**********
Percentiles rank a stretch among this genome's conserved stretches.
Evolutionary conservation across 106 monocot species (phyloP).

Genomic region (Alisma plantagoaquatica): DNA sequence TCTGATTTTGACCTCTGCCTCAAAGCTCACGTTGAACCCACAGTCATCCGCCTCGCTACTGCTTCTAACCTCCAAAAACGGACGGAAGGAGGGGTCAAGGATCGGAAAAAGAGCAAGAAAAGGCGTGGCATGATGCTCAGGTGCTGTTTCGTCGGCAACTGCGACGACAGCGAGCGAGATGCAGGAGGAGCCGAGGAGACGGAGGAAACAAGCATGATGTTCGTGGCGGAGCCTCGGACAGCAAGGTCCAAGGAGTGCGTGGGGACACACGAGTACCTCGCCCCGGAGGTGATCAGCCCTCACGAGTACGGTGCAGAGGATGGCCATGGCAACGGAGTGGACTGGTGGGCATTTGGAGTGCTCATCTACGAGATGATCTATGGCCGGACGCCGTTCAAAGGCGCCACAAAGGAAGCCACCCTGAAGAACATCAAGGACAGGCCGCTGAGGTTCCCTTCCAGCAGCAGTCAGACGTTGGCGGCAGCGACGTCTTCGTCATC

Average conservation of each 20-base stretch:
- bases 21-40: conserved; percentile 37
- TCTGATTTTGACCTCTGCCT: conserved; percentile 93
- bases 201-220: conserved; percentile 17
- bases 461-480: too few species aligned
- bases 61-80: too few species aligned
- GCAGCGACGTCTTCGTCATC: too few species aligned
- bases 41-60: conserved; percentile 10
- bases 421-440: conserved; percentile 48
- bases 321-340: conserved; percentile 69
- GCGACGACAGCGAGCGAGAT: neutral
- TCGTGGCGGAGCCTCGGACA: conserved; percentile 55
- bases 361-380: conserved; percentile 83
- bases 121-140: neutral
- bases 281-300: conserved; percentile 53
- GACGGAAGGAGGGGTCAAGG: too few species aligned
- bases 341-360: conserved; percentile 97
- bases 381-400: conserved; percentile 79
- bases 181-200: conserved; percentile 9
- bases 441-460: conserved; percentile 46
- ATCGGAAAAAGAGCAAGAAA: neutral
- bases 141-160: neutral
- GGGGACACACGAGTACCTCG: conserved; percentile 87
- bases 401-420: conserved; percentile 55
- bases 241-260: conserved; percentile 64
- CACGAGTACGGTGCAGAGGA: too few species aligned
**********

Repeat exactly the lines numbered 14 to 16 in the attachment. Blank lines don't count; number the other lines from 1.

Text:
- GCGACGACAGCGAGCGAGAT: neutral
- TCGTGGCGGAGCCTCGGACA: conserved; percentile 55
- bases 361-380: conserved; percentile 83